Throughout the past three years the bank of mum and dad have become a legitimate and authoritative presence in the UK lender market. However, with the Building Societies Association (BSA) highlighting that 87% of its members anticipate the dependence on the bank of mum and dad will only grow in the next ten years, it is important to find alternatives.
The BSA has stressed that an over reliance on the goodwill and savings of the older generation presents too many risks to the property market; it is therefore important for lenders to offer a range of innovative products, like 100% mortgages, that could help alleviate our dependence on family members to help prop up the market.
In the past, this has been seen as an unappealing option with the increased risk to lenders and the potential of negative equity if property market takes a significant downturn.
The BSA have revealed that many of its members are offering alternatives to money based deposits including no money alternatives like 59% of building societies accepting family deposits as security, 33% accepting charges on a property belonging to a family member and 10% offering family offset mortgages.
Whilst the bank of mum and dad will continue to increase its presence, this will only benefit more affluent buyers.
The BSA said: “There is a sense that several schemes – for example, the Help to Buy equity loan scheme and Help to Buy and lifetime Isas – primarily help the better-off to get on the housing ladder.
“By contrast, Starter Homes, Right to Buy and shared ownership – which are all associated with supporting those on lower incomes – appear to be losing ground.”
Tom Brown, manging Director at Ingenious Real Estate, said: “Homeownership levels have fallen dramatically among the younger generation over the last thirty years. In 1991, 67% of 25-34-year-olds were homeowners compared with 36% in 2014. Meanwhile, private sector renting more than doubled between 1980 and 2014. This is not just a UK phenomenon. In the United States, for example, home ownership fell to its lowest level in more than five decades in 20161.
“Declining homeownership is resulting from both cyclical economic forces as well as longer-term structural trends. In the post-financial crisis years since 2008, tighter lending standards have reduced the availability of mortgage financing for first time buyers, as low interest rates and constrained housing supply helped to sustain high house price valuations, thereby acting as a further deterrent. Whereas previous generations in the 1980s and 1990s benefited from schemes such as the right-to-buy, future generations have been left to deal with the consequences of reduced social housing stock. Supply is simply not keeping up with demand, and this has led to an estimated shortfall of almost 100,000 properties per annum2.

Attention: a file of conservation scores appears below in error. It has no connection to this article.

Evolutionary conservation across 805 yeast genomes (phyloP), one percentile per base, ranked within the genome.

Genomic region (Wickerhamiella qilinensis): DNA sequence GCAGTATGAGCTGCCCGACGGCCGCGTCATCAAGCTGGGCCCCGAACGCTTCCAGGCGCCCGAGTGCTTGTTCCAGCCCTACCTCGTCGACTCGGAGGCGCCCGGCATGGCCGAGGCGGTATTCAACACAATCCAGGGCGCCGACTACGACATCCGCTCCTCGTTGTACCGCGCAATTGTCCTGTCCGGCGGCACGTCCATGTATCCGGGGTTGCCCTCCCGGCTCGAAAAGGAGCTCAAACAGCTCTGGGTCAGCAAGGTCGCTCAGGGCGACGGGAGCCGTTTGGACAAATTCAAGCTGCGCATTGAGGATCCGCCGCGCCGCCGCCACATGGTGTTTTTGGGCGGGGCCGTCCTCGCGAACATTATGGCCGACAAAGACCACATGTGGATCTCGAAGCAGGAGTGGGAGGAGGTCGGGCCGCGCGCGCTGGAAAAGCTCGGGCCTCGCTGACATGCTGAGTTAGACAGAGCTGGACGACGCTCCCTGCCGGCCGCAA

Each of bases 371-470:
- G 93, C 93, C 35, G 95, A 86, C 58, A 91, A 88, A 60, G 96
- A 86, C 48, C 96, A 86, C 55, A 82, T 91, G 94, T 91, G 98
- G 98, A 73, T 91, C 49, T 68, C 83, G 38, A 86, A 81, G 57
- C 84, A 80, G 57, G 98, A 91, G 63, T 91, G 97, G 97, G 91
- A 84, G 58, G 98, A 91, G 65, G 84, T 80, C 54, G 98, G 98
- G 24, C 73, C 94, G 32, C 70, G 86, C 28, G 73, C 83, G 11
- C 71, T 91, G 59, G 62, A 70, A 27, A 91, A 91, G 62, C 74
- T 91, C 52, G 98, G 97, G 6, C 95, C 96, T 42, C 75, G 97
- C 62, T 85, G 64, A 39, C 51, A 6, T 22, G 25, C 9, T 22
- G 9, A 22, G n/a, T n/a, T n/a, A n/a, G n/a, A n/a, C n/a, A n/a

“While economic pressures have been important contributors towards declining homeownership, especially among millennials, longer-term lifestyle shifts are also having a significant impact. The way people live and work is frequently less structured and standardised than in the past, and there appears to be less desire for people to be held down by long-term commitments. Coinciding with the advent of the ‘gig’ economy has been rising numbers of self-employed and contract workers over the last twenty years, suggesting a more mobile and flexible workforce.
“There are already signs that changing lifestyle habits are impacting the commercial property sector. The Property Industry Alliance noted the rapid growth in serviced office and shared workspace providers in 2017, highlighting the growing demand for flexible property provision3. More generally, commercial property lease lengths have shortened significantly. The average lease length currently stands at around 7.5 years, having been as high as 25 years in the 1980s.
“Many new leases include break clauses, another sign of tenants’ need for increased flexibility. 4 The retail sector has been hit the hardest, given declining footfall in town centres and the shift to online retailing. Indeed, the Q2 RICS Survey5 showed falling occupier demand in retail, a higher vacancy rate, flat to falling rental growth, and negative capital value expectations over the next twelve months. One-third of respondents reported seeing an increase in the usage of Company Voluntary Arrangements (CVAs) over the past year.
“Nonetheless, while both the residential and commercial property sectors are experiencing significant change, new investment opportunities are opening as developers adjust their product offerings to meet evolving economic conditions and lifestyles. In fact, some of the most innovative developments are happening in the residential market.”
How important will 100% mortgages be in the future? Does this present too much risk for both lender and buyer? What should be done to reduce our reliance on first time buyers?